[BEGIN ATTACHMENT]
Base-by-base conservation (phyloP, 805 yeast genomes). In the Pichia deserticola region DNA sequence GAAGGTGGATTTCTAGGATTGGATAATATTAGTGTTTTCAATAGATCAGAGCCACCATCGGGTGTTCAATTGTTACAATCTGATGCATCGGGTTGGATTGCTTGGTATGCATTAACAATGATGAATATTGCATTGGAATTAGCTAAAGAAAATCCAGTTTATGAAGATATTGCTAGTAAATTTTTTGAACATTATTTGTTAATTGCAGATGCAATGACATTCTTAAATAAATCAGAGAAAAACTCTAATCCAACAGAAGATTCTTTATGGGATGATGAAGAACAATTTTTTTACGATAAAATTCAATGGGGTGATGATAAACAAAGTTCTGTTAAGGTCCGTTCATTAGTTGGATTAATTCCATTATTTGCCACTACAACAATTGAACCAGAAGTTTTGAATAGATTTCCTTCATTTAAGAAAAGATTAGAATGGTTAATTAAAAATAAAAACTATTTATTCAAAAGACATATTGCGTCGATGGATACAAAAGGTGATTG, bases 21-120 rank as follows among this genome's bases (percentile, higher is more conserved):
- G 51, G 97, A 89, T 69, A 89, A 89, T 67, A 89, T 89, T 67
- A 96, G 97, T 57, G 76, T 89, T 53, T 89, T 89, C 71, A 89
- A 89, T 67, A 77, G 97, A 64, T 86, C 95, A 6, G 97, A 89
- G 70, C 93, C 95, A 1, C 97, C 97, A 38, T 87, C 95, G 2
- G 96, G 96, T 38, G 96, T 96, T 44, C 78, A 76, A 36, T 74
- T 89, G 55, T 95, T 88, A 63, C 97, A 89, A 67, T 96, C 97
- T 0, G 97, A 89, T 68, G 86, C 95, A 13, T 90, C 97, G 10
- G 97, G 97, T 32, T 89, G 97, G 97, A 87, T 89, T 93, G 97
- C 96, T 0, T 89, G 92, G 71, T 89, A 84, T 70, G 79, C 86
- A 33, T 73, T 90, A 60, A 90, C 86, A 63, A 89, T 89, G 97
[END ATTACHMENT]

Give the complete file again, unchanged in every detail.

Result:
Base-by-base conservation (phyloP, 805 yeast genomes). In the Pichia deserticola region DNA sequence GAAGGTGGATTTCTAGGATTGGATAATATTAGTGTTTTCAATAGATCAGAGCCACCATCGGGTGTTCAATTGTTACAATCTGATGCATCGGGTTGGATTGCTTGGTATGCATTAACAATGATGAATATTGCATTGGAATTAGCTAAAGAAAATCCAGTTTATGAAGATATTGCTAGTAAATTTTTTGAACATTATTTGTTAATTGCAGATGCAATGACATTCTTAAATAAATCAGAGAAAAACTCTAATCCAACAGAAGATTCTTTATGGGATGATGAAGAACAATTTTTTTACGATAAAATTCAATGGGGTGATGATAAACAAAGTTCTGTTAAGGTCCGTTCATTAGTTGGATTAATTCCATTATTTGCCACTACAACAATTGAACCAGAAGTTTTGAATAGATTTCCTTCATTTAAGAAAAGATTAGAATGGTTAATTAAAAATAAAAACTATTTATTCAAAAGACATATTGCGTCGATGGATACAAAAGGTGATTG, bases 21-120 rank as follows among this genome's bases (percentile, higher is more conserved):
- G 51, G 97, A 89, T 69, A 89, A 89, T 67, A 89, T 89, T 67
- A 96, G 97, T 57, G 76, T 89, T 53, T 89, T 89, C 71, A 89
- A 89, T 67, A 77, G 97, A 64, T 86, C 95, A 6, G 97, A 89
- G 70, C 93, C 95, A 1, C 97, C 97, A 38, T 87, C 95, G 2
- G 96, G 96, T 38, G 96, T 96, T 44, C 78, A 76, A 36, T 74
- T 89, G 55, T 95, T 88, A 63, C 97, A 89, A 67, T 96, C 97
- T 0, G 97, A 89, T 68, G 86, C 95, A 13, T 90, C 97, G 10
- G 97, G 97, T 32, T 89, G 97, G 97, A 87, T 89, T 93, G 97
- C 96, T 0, T 89, G 92, G 71, T 89, A 84, T 70, G 79, C 86
- A 33, T 73, T 90, A 60, A 90, C 86, A 63, A 89, T 89, G 97